Nestled in the Kansas Flint Hills, The SAVE Farm is exposing a whole new set of people to the agriculture industry through hand-on education. 

“The SAVE Farm is company/small institution that helps those who want to pursue a passion in agriculture,” said Virgil Williams, operations manager at The SAVE Farm.

The SAVE Farm – SAVE standing for Service member Agricultural Vocation Education – provides training for anyone willing to demonstrate an interest in agriculture, although an emphasis is placed on transitioning service members and veterans.

“SAVE was started because the founder’s daughter was a therapist working with soldiers who had transitioned out of the military with PTSD,” Williams said. “They realized that actually putting soldiers in the field and having them concentrate on something other than their day-to-day military life helped them calm down and clear their minds. So, they decided ‘hey, let’s try and get something together where we can actually put that to use and give soldiers something to fall back on.’”

The program isn’t the average postsecondary education experience.

 “We’re not your typical four-year, college-type of university or school,” Williams said. “We’re going to teach you the basics as if you were learning from your parents.”

The difference is evident from the very start. Applications are only given to potential students who show they are dedicated to the course and subject material.

Virgil Williams

Virgil Williams

“We look for individuals that are demonstrating a true passion,” Williams said. “Even if you just want to do it as a hobby, just grow a small patio garden in your backyard, and you got to have a passion for it. We’ll teach you, but the training is not free. We don't want you to spend your money to come here and then realize you’ll never use it.”

Once admitted, students not already in the area must relocate to Manhattan, Kansas for the duration of the program.

The program consists of 19 subject blocks, ranging from animal science and conventional crops to farm construction and agribusiness marketing.

“That’s the unique thing about us,” Williams said. “We’re going to teach you everything. We used to have it set up where if you want to learn about livestock, we let you focus on livestock. But then we realized if we do that, someone is going to miss out on something. How are you going to feed your livestock if you don’t know how to grow your crops?”

The SAVE Farm’s emphasis in helping veterans is seen in the structure of each class.

“If you spend a lot of time in military training, its structured a certain way,” Williams said. “This PowerPoint presentation is what we're going to go over. I'm going to give you the quick down and dirty, and then we're going to go out there and you're actually going to get your hands on and you're going to operate.”

Much like those military trainings, students in the SAVE Farm program typically spend the morning in a classroom environment and the afternoon working on the farm. Instead of exams and grades, instructors focus on clear understanding from their students.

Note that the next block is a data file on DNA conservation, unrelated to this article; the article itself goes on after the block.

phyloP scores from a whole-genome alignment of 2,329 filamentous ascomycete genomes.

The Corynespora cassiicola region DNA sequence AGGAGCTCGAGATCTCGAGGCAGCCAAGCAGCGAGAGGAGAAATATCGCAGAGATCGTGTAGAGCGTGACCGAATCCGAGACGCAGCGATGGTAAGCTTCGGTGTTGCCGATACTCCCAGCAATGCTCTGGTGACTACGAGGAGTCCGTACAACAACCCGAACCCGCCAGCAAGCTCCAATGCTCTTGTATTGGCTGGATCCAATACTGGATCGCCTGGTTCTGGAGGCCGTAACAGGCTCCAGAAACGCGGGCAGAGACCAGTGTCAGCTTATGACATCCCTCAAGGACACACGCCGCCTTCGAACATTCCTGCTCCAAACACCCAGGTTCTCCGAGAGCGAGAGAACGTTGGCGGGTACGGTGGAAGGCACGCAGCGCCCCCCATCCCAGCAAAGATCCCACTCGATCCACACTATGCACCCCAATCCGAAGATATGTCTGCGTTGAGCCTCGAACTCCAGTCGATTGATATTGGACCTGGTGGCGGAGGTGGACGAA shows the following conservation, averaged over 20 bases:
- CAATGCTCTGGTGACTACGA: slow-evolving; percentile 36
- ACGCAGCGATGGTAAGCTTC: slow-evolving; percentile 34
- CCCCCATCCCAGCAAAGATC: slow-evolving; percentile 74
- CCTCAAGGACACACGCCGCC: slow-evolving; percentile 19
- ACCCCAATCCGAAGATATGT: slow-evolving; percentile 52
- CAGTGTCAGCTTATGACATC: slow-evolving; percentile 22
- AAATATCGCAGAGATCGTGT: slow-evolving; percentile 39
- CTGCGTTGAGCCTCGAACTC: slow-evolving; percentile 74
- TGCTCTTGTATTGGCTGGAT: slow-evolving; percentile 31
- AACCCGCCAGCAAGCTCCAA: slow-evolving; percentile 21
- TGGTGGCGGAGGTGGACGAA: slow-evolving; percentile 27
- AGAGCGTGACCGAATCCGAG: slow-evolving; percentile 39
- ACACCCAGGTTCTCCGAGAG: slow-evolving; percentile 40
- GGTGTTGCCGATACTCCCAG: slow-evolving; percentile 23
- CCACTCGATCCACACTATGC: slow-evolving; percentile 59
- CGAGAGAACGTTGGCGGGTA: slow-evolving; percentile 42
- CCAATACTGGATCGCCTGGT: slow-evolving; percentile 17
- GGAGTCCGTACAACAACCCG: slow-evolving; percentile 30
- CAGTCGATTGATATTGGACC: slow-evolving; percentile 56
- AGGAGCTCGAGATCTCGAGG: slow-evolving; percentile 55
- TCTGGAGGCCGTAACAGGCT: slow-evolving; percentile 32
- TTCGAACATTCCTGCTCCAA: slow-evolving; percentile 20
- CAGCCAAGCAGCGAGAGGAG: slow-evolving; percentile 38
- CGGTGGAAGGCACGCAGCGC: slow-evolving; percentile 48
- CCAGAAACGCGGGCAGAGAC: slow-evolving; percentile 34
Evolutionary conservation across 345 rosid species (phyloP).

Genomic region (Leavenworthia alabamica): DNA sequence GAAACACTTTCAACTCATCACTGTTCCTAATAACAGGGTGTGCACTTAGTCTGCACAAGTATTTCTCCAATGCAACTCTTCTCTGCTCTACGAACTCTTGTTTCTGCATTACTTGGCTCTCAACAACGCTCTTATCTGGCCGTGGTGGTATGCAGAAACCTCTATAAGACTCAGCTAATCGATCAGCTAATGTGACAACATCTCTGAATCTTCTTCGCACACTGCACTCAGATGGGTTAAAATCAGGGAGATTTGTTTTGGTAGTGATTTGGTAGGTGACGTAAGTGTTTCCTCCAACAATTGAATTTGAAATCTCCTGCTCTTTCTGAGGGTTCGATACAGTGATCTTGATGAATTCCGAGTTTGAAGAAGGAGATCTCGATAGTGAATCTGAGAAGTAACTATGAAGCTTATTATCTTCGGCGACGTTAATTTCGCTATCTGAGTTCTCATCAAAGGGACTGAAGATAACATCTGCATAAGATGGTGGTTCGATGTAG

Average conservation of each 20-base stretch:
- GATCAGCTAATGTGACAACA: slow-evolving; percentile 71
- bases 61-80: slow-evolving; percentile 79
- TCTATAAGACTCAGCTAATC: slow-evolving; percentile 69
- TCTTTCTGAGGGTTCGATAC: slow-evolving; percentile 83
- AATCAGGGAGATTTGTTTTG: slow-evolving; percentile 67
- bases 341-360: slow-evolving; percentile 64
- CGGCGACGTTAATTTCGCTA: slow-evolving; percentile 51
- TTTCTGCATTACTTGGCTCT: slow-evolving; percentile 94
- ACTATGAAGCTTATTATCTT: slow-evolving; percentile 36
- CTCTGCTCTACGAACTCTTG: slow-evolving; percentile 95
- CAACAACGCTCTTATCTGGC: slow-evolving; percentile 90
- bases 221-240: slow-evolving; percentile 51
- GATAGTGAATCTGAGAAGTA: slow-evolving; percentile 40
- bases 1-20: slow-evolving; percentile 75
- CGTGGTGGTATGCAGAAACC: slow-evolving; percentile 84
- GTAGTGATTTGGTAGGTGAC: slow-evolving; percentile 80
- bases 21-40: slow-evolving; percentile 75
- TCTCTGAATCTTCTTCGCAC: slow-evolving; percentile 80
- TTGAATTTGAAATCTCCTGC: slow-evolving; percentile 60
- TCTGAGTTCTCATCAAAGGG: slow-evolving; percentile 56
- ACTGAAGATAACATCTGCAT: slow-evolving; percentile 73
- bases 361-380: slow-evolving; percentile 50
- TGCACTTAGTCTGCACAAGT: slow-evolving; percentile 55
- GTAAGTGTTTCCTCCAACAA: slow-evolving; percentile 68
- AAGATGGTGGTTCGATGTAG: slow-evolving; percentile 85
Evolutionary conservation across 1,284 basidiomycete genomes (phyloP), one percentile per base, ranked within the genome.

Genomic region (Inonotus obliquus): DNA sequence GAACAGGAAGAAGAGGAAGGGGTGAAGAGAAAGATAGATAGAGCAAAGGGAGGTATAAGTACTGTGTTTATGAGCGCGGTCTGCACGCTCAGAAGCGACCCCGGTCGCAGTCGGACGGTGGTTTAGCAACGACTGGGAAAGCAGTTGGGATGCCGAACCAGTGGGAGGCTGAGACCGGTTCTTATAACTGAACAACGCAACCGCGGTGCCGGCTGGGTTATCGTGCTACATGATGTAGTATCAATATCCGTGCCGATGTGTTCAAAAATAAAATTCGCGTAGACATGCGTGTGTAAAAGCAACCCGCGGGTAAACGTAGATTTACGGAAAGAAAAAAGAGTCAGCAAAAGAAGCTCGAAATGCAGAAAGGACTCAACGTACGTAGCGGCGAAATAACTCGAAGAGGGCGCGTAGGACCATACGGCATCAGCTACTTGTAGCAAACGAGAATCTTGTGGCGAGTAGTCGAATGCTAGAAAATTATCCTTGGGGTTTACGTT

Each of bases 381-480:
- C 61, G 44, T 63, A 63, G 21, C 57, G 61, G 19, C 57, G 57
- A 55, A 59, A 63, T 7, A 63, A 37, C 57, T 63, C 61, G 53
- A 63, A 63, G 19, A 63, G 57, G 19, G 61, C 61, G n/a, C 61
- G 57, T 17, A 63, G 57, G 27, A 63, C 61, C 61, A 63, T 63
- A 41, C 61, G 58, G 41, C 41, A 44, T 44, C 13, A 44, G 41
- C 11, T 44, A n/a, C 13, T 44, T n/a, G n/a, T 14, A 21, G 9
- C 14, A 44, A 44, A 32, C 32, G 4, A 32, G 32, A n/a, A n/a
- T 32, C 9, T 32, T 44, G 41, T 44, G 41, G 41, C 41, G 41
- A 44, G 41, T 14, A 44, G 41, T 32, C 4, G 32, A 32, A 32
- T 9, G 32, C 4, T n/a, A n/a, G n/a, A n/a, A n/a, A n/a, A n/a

“Let's say you didn't grasp a concept. Now that's going to let us know, just like in the military, to retrain right there on the spot, go back over it. We're going to keep doing it until you get it,” Williams said.

Each subject block is taught between 1-2 weeks, with the complete program lasting six months in total.

The first three subjects students learn are animal science, conventional crops and agribusiness.

SAVE Farms

“Then we build on everything else,” Williams said. “By the time the end of the class comes around and we ask ‘Are you able to present a business plan to prove you actually paid attention and you’re able to go out there on your own?’ the students should be able to say yes.”

While the program is structured, students can carve their own path and focus on the subjects they’re most interested in.

“If you want to learn about cows, we have cows here on the farm,” Williams said. So, when you're done if you want to go out and see the cows, or you want to help process the cows we’ll let you know when we're doing that. So, you can get that experience and you can work around the animals.”

Opportunities are not limited to just what is currently found on the farm. Students are encouraged to pursue the sectors of the industry that interest them with the help of SAVE Farm

 “We don't have goats here,” Williams said. “If you want to purchase goats, we will allow you to keep it here on the farm and raise the goats here. We’re not going to let you go off into left field and get lost and waste your money.”

While many four-year institutions are geared towards larger operations, The SAVE Farm focuses on teaching students to make the most of what is available to them.

“Some places around here, you might get maybe a half an acre to operate on,” Williams said. “You might decide to get four chickens and plant crops. We'll teach you how to utilize the chickens in your garden while you're planting your crops to help keep nitrogen in the ground from the chicken poop. And they're also going to help with bug control, and them scratching is going to till up your ground to help the soil gain more nutrients while your plants are growing. It's a win-win situation.”

The SAVE Farm also provides instruction in both sustainable and regenerative agriculture practices.

“We want our students to know that if you use these practices, you’re going to help the earth to heal, and you’ll be able to come back to that land later on.”

In addition to presenting their business plan, students must also demonstrate proficiencies in record keeping, their specialization area and sustainable practices to graduate.

“In order to graduate from the program, you basically have to demonstrate that you know enough to be successful,” Williams said.

For more information on The SAVE Farm visit www.thesavefarm.org

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